Ammerman’s work in local foods highlighted

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Alice Ammerman discusses her GIL project at a March 1 seminar.There’s been a lot of buzz recently about the innovative approaches Alice Ammerman and her colleagues are taking in the area of local, sustainable agriculture. Ammerman is the director of the UNC Center for Health Promotion and Disease Prevention (HPDP) and a professor in the Department of Nutrition at the UNC Gillings School of Global Public Health.

Sustainable food is the subject of a three-part series in the Daily Tar Heel this week. This series, and an article in a recent Carolina Alumni Review, focus on Ammerman’s research and personal efforts to bring attention to eating local and healthy foods.

The Gillings Innovation Laboratory Project, Linking local, sustainable food systems and health: How does eating local impact obesity, the environment and economic viability? was also  featured in a seminar at the UNC Gillings School of Global Public Health on March 1. The seminar included a reception where local foods were served on compostable plates. A webcast of the seminar is available here.

This project was awarded through the UNC Department of Nutrition in the UNC Gillings School of Global Public Health and is being conducted with support from HPDP. The research includes partnerships with researchers, community members and students to conduct multi-disciplinary research.

“Food is a great way to bring people together. There’s just a lot of passion,” said Ammerman.

Ammerman's research partners with farmers' marketsAmmerman and her team have spun off several related ideas including a farmers’ market geolocator tool in collaboration with the Rennaissance Computing Institute, a Tar Heel Guide to Restaurants and Caterers Using Local Food, and community gardens. More information about the project can be found at the project’s blog.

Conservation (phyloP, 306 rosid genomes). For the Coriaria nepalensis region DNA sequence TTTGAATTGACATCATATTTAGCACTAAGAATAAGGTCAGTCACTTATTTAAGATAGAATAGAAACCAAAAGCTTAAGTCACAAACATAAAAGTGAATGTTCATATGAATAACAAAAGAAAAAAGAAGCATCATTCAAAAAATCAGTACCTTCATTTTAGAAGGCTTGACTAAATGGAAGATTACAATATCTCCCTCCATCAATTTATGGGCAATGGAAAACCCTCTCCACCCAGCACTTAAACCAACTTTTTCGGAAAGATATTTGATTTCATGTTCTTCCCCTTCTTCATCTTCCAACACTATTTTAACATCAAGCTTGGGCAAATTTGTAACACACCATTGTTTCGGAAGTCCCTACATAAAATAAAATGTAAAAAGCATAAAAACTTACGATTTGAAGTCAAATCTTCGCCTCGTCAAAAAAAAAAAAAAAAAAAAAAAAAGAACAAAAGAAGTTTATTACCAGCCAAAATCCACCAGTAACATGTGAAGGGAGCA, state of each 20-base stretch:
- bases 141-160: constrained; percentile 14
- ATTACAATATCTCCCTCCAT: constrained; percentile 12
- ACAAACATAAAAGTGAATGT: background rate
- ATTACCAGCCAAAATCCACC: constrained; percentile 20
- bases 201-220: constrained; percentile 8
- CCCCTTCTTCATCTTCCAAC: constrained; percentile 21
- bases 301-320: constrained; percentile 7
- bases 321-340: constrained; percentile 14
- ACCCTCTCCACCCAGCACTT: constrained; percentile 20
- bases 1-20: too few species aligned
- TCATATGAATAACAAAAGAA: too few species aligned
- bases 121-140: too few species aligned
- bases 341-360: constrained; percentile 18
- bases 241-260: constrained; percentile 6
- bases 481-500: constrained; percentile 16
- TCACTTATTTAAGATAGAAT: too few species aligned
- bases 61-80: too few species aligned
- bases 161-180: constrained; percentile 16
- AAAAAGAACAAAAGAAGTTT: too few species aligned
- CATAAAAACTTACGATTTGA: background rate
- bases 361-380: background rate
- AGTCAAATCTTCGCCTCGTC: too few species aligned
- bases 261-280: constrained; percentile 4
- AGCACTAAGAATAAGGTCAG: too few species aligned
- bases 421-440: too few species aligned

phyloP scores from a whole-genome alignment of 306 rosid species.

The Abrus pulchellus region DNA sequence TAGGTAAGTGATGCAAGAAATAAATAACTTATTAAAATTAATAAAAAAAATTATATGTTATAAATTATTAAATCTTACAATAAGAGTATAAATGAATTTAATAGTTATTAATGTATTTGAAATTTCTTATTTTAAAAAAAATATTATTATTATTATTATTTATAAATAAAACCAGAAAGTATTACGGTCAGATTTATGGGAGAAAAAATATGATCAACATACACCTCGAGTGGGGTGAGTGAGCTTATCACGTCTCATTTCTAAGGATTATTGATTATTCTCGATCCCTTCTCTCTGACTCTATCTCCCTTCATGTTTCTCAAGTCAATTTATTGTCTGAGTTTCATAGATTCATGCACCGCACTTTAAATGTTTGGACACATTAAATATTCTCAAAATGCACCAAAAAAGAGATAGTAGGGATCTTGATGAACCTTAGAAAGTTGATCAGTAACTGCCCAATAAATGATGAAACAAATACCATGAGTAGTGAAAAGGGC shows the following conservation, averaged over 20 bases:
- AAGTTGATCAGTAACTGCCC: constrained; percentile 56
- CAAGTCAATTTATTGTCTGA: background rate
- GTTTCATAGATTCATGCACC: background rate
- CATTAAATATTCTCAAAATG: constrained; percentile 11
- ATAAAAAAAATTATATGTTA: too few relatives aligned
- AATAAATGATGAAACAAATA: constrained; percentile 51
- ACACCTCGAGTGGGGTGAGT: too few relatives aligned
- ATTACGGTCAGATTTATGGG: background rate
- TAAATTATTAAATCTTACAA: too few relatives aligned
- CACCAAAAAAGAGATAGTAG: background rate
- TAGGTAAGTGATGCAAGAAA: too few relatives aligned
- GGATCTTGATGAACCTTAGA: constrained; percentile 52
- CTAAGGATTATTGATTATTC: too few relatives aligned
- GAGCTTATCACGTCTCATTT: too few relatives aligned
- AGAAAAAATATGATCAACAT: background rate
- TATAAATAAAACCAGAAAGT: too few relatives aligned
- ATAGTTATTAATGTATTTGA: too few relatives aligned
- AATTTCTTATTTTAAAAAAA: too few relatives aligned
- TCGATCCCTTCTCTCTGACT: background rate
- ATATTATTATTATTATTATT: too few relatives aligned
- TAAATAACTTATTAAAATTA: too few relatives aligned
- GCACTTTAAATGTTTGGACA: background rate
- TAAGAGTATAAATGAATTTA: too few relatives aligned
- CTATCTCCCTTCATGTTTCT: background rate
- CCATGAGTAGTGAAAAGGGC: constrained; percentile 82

During her seminar presentation, Ammerman said the project is uncovering surprising data. Her research has shown that kids who grow their food are more open to eating different fruits and vegetables, which could help combat the national epidemic of childhood obesity.

Additionally, a review of food policies revealed that North Carolina is not taking advantage of some important federal funding opportunities. The federal program called SNAP-Ed allows states to match food stamp funding in order to get more funding for local food systems. According to the GIL team’s research, North Carolina is only getting $1.13 per SNAP recipient, whereas California is getting $41.35.

Ammerman’s team has also convinced UNC to let them use some of the university’s land for a Carolina campus community garden. Ammerman hopes to have workshops so people can learn about gardening similar to the victory garden concept.

Lastly, the team has begun designing a local food system in Warren County with the help of students at the UNC Kenan-Flager Business School to test if local food systems can work outside of the Chapel Hill-Carrboro.

“It’s pretty impressive when someone can describe your work as a movement and not just a project,” said Jimmy Rosen, the moderator of the event and a member of the Acceleration Advisory Committee for the UNC Gillings School of Global Public Health. “There’s a tremendous amount of passion behind them. This is meaningful work and work that’s going to change the future for the better.”

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